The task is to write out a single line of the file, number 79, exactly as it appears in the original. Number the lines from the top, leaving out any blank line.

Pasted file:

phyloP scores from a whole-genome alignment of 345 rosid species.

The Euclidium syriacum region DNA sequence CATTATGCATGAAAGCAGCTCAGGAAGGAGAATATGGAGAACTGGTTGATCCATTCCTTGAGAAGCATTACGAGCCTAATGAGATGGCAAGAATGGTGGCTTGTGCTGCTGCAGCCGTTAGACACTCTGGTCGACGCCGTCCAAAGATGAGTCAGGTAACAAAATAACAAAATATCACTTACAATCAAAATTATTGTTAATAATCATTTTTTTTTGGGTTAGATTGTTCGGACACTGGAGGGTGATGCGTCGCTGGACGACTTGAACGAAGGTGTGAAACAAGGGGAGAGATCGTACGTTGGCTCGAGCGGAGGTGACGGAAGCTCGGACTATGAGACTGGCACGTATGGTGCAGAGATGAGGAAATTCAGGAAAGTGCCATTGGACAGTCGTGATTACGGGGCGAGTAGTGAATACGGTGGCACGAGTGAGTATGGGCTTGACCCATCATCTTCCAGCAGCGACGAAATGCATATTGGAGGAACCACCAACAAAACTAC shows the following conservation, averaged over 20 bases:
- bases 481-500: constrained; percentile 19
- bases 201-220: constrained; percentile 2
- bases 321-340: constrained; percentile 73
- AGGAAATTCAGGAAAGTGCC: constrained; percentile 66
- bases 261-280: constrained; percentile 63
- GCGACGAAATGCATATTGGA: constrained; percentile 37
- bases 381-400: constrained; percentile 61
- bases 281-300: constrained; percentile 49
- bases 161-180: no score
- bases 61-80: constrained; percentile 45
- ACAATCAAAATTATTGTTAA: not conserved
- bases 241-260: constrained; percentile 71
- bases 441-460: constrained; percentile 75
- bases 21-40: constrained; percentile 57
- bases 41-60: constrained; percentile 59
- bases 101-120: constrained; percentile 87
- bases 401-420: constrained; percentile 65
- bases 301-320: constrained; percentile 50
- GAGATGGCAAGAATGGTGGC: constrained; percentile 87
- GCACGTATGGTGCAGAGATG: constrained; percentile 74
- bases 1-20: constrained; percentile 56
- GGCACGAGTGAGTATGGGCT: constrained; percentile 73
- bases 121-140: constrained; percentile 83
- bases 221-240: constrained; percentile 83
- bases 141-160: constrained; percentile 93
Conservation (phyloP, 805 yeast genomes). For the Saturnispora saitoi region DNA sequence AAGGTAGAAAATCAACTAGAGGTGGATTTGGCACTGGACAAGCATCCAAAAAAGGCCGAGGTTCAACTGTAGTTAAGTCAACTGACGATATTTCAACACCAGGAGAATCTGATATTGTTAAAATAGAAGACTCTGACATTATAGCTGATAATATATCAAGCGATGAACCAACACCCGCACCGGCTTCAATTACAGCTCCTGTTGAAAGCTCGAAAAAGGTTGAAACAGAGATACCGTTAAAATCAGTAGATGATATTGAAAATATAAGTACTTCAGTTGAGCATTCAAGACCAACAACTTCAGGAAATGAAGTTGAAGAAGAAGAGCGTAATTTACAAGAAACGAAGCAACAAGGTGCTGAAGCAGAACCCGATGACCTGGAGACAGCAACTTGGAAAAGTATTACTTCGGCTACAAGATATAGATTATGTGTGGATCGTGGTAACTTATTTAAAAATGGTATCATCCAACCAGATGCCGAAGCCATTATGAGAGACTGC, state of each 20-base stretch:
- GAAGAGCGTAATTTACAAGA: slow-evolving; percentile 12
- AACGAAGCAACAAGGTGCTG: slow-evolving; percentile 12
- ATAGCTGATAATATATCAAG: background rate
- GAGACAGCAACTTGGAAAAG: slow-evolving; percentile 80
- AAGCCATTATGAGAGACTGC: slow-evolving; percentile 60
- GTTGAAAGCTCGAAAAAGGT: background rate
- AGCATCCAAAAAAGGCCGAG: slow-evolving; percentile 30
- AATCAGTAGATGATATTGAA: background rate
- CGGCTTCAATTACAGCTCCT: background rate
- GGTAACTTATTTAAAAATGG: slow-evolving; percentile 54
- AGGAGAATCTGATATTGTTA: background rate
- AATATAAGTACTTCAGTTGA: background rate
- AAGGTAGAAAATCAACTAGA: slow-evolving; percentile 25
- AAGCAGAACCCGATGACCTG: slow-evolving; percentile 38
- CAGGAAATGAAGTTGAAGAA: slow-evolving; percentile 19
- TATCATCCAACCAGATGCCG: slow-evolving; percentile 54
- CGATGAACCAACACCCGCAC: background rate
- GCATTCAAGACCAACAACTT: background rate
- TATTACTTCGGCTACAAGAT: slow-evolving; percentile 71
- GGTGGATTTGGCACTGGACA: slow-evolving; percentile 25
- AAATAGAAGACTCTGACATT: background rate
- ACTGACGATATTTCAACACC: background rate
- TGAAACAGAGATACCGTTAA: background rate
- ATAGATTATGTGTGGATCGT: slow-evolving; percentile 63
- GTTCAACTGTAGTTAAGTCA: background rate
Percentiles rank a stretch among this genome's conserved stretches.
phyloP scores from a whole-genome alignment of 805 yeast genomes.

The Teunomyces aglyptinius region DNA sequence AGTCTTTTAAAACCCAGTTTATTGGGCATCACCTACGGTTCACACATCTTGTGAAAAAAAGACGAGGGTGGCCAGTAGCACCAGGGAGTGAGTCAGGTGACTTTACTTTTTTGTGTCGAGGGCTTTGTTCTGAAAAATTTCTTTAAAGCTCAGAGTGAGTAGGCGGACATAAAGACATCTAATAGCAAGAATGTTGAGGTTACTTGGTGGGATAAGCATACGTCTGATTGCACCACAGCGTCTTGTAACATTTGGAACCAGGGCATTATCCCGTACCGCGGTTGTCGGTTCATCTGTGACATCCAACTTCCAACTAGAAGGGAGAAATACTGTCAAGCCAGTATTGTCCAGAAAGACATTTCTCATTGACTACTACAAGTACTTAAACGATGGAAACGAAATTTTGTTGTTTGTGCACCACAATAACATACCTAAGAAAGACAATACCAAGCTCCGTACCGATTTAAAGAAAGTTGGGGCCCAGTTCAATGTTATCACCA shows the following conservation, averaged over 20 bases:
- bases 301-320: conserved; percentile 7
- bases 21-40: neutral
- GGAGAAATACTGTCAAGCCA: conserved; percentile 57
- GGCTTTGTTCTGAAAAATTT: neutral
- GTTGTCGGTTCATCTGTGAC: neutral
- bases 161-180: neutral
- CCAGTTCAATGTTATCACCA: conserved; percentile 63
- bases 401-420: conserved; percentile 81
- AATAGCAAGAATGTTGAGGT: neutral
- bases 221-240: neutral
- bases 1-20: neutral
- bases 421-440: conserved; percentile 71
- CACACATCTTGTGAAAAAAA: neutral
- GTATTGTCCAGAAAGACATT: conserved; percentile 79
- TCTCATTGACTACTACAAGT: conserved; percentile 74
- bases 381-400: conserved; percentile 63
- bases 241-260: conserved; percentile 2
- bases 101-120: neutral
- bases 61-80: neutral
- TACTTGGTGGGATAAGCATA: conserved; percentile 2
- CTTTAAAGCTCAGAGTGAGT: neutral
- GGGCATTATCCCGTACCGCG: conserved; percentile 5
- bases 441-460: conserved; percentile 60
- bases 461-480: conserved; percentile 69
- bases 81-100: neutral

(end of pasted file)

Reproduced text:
- bases 441-460: conserved; percentile 60